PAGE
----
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Derivative markets: futures
After studying this text the learner should / should be able to:
• Define a futures contract.
• Understand the constituents of the definition of futures contracts.
• Understand the payoff (risk) profile of futures contracts.
• Understand the characteristics of the futures market, such as getting out of a position in futures, and cash settlement versus physical settlement.
• Understand the concepts of margins, marking to market and open interest.
• Comprehend the principles applied in the pricing of futures contracts (fair value).
• Calculate the fair value prices of futures contracts.
• Understand the concepts of convergence, basis and carry cost in relation to basis.
• Understand the motivation for undertaking deals in futures, particularly hedging, and the participants in the futures market.
• Comprehend basis and spread trading.
In the previous section on forwards, we defined a forward market as a market where a transaction (buy or sell) on an asset is concluded now (at T+0) for settlement on a date in the future at a price determined now. A forward contract may therefore be defined as a contract between a buyer and a seller at time T+0 to buy or sell a specified asset on a future date at a price set at time T+0. We also identified the advantages and disadvantages of forward markets. We also covered variations on this main theme, such as FRAs, FIRCs and repos.
Essentially, futures contracts are standardized forward contracts, and they developed because forward contracts have some disadvantages, the most obvious one being that forward contracts are difficult (usually impossible) to reverse. There is also a need for efficient price discovery which means that liquidity needs to be enhanced, and this only comes about when activity in the market increases, and in pursuance of this contracts need to be standardised in terms of quality, quantity and expiry date. Once this need is satisfied an exchange is an appropriate market form, and an exchange mitigates risk, which further enhances the breadth and depth of the market.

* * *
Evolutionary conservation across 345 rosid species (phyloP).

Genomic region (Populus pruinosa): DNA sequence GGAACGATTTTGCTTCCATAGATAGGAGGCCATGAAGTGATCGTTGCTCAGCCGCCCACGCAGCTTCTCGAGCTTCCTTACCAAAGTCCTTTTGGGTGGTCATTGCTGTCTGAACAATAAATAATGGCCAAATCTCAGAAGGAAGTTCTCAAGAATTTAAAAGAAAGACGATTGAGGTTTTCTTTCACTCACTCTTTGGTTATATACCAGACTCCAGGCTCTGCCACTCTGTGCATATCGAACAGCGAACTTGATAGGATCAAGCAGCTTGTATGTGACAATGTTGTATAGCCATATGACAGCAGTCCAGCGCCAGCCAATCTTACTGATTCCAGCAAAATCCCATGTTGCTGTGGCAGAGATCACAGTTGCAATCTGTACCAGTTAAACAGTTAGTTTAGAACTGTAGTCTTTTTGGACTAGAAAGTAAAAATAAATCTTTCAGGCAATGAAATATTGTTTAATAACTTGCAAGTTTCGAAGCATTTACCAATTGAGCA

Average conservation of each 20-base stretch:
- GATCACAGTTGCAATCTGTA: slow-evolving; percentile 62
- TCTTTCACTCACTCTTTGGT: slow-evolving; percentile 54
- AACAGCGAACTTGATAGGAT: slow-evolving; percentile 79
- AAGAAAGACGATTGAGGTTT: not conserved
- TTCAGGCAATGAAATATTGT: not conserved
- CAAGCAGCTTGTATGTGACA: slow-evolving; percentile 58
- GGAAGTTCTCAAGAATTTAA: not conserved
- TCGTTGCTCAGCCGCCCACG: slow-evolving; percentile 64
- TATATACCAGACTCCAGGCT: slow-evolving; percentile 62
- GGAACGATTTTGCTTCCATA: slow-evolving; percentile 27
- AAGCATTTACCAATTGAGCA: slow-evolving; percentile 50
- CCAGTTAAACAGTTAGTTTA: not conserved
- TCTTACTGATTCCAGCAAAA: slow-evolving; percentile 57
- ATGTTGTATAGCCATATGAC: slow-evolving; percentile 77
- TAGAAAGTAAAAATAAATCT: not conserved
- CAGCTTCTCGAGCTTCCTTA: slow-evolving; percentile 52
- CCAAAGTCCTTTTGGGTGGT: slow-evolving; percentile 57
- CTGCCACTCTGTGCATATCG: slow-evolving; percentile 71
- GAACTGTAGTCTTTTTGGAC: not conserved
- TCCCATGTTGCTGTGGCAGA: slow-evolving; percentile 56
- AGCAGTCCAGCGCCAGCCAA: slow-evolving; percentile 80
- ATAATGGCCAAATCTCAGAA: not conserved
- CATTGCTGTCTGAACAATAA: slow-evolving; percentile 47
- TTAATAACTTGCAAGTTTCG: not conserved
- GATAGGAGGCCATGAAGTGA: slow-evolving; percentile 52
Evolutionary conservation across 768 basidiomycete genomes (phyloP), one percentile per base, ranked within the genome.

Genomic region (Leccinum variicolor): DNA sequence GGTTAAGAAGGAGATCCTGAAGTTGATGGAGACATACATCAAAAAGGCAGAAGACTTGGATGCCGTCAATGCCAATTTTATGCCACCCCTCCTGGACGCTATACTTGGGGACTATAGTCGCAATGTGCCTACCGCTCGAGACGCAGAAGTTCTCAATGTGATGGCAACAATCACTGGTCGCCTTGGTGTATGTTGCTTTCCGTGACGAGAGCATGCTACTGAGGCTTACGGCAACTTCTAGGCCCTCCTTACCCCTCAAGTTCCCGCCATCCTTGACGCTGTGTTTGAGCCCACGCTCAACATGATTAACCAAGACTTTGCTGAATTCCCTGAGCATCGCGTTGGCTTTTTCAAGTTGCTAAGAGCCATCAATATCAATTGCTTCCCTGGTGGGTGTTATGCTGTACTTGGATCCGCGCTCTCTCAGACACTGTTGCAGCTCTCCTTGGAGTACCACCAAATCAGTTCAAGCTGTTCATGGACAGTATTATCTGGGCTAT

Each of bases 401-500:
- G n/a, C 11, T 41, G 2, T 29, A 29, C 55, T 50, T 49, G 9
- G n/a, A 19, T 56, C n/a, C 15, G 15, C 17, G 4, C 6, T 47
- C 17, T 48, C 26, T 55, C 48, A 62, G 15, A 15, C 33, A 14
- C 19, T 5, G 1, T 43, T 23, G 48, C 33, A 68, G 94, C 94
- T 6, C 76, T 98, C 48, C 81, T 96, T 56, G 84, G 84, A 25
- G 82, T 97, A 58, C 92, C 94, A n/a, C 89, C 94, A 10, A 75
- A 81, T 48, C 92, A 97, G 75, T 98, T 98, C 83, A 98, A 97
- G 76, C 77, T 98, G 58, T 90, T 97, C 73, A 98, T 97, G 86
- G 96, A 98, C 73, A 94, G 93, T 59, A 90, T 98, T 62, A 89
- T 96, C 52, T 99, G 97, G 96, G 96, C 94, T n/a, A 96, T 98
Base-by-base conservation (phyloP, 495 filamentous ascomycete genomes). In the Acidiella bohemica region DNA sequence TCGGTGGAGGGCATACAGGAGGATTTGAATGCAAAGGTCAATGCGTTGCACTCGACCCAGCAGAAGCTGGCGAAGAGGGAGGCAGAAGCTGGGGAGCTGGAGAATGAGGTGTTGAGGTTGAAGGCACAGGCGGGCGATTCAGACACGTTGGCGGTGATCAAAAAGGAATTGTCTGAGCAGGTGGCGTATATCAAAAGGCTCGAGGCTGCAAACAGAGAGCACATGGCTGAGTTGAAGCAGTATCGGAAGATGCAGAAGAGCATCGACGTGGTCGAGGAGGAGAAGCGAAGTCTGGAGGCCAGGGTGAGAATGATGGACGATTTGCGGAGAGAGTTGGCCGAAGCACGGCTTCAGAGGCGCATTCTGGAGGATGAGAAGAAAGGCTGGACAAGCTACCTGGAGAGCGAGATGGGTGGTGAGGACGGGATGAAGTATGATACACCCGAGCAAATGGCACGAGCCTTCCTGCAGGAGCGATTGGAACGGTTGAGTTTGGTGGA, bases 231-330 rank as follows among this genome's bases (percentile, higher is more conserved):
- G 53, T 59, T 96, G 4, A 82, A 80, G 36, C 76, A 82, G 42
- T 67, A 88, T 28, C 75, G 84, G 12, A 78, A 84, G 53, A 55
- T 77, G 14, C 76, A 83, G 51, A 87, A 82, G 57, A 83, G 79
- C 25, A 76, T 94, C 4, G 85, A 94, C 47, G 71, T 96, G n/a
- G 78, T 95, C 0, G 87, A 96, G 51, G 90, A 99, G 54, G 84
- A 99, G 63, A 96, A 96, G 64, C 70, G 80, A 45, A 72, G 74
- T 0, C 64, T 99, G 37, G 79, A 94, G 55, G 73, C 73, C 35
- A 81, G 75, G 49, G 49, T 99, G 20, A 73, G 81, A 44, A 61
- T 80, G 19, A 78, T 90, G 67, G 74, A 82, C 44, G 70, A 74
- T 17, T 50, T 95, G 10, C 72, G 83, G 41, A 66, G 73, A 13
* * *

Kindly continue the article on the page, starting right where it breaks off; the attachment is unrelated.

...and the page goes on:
This does not mean that all forward markets are destined to become futures markets. In some markets reversibility of deals is not crucial and customisation in terms of quantity and expiry is required. The best example is the outright forward forex market where commercial transactions (importing and exporting) require customisation and rarely require reversal.
Futures are discussed in the following sections:
• Futures defined.
• An example.
• Trading price versus spot price.
• Types of futures contracts.
• Organisation of futures markets.
• Clearing house.
• Margining and marking to market.
• Open interest.
• Cash settlement versus physical settlement.
• Payoff with futures (risk profile).
• Pricing of futures (fair value versus trading price).
• Fair value pricing of specific futures.
• Participants in the futures market.
• Hedging with futures.
• Basis trading.
• Spread trading.
• Futures market contracts.
• Risk management by a futures exchange.
• Mechanics of dealing in futures.
• Economic significance of futures market.
A futures contract may be defined as a contractual obligation in terms of which one party to the deal undertakes on T+0 to sell an asset at a price (determined on T+0) on a future date, and the other party undertakes to buy the same asset at the same price on the same future date. This sounds pretty similar to the forward contract. It is, but the differences are that the contracts are standardised, the underlying assets are standardised, and the contracts are exchange-traded, because these qualities render the contracts marketable (sort of - later we will see that futures are marketable in the sense that they can be "closed out" by undertaking an equal and opposite transaction).
As noted, essentially the futures markets of the world developed to overcome the disadvantages of forward markets. By their very nature, forward markets are OTC markets (mostly), whereas futures markets are all formalised in the form of financial exchanges, the members of which effect all trading, and the exchange guarantees all transactions by interposing itself between buyer and seller.
The definition of a future may now be extended: a standardised contract which obligates the buyer to accept delivery of, and the seller to deliver, a standardised quantity and quality of an asset at a pre-specified price on a pre-stipulated date in the future.
It may be useful to break up this definition into its constituents:
• Standardised contract between two parties.
• Buyer and seller.
• Standardised quantity.
• Standardised quality.
• Expiry date.
• Market price.
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